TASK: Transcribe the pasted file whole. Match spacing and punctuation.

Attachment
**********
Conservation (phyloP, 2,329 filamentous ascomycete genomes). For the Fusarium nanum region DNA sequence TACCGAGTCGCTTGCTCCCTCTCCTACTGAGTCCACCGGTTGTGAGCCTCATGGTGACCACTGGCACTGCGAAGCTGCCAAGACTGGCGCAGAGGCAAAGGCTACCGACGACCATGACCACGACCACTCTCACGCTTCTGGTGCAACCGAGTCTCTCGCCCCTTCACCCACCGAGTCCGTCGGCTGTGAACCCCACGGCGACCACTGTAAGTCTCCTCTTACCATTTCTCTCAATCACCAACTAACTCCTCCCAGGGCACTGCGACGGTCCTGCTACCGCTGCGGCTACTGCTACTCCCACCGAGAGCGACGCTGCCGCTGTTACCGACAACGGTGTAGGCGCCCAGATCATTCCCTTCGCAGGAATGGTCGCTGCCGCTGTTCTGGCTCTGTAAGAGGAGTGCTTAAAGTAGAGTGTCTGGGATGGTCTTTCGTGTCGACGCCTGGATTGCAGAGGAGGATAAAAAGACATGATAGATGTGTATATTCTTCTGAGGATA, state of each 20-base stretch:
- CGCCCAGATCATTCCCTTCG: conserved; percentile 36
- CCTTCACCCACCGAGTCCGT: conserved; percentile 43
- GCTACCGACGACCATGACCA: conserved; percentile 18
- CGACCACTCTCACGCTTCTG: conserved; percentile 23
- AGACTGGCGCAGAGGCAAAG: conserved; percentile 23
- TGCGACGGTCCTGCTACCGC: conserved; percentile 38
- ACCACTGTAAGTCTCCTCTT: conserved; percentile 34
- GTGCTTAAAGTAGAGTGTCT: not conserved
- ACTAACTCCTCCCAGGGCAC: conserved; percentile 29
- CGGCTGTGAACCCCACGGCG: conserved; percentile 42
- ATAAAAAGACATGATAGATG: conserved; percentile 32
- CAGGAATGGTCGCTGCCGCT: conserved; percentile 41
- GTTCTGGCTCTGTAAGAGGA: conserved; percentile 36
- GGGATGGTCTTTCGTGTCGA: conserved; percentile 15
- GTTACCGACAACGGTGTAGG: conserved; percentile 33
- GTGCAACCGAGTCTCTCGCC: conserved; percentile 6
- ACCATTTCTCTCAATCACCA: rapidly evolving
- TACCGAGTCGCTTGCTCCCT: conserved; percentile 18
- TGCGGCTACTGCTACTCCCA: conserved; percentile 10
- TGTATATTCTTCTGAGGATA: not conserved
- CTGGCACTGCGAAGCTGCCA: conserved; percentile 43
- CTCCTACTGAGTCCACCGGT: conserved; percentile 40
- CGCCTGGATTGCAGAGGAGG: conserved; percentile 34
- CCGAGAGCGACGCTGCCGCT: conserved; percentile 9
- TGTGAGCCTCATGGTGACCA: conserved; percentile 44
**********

Conservation (phyloP, 2,329 filamentous ascomycete genomes). For the Fusarium nanum region DNA sequence TACCGAGTCGCTTGCTCCCTCTCCTACTGAGTCCACCGGTTGTGAGCCTCATGGTGACCACTGGCACTGCGAAGCTGCCAAGACTGGCGCAGAGGCAAAGGCTACCGACGACCATGACCACGACCACTCTCACGCTTCTGGTGCAACCGAGTCTCTCGCCCCTTCACCCACCGAGTCCGTCGGCTGTGAACCCCACGGCGACCACTGTAAGTCTCCTCTTACCATTTCTCTCAATCACCAACTAACTCCTCCCAGGGCACTGCGACGGTCCTGCTACCGCTGCGGCTACTGCTACTCCCACCGAGAGCGACGCTGCCGCTGTTACCGACAACGGTGTAGGCGCCCAGATCATTCCCTTCGCAGGAATGGTCGCTGCCGCTGTTCTGGCTCTGTAAGAGGAGTGCTTAAAGTAGAGTGTCTGGGATGGTCTTTCGTGTCGACGCCTGGATTGCAGAGGAGGATAAAAAGACATGATAGATGTGTATATTCTTCTGAGGATA, state of each 20-base stretch:
- CGCCCAGATCATTCCCTTCG: conserved; percentile 36
- CCTTCACCCACCGAGTCCGT: conserved; percentile 43
- GCTACCGACGACCATGACCA: conserved; percentile 18
- CGACCACTCTCACGCTTCTG: conserved; percentile 23
- AGACTGGCGCAGAGGCAAAG: conserved; percentile 23
- TGCGACGGTCCTGCTACCGC: conserved; percentile 38
- ACCACTGTAAGTCTCCTCTT: conserved; percentile 34
- GTGCTTAAAGTAGAGTGTCT: not conserved
- ACTAACTCCTCCCAGGGCAC: conserved; percentile 29
- CGGCTGTGAACCCCACGGCG: conserved; percentile 42
- ATAAAAAGACATGATAGATG: conserved; percentile 32
- CAGGAATGGTCGCTGCCGCT: conserved; percentile 41
- GTTCTGGCTCTGTAAGAGGA: conserved; percentile 36
- GGGATGGTCTTTCGTGTCGA: conserved; percentile 15
- GTTACCGACAACGGTGTAGG: conserved; percentile 33
- GTGCAACCGAGTCTCTCGCC: conserved; percentile 6
- ACCATTTCTCTCAATCACCA: rapidly evolving
- TACCGAGTCGCTTGCTCCCT: conserved; percentile 18
- TGCGGCTACTGCTACTCCCA: conserved; percentile 10
- TGTATATTCTTCTGAGGATA: not conserved
- CTGGCACTGCGAAGCTGCCA: conserved; percentile 43
- CTCCTACTGAGTCCACCGGT: conserved; percentile 40
- CGCCTGGATTGCAGAGGAGG: conserved; percentile 34
- CCGAGAGCGACGCTGCCGCT: conserved; percentile 9
- TGTGAGCCTCATGGTGACCA: conserved; percentile 44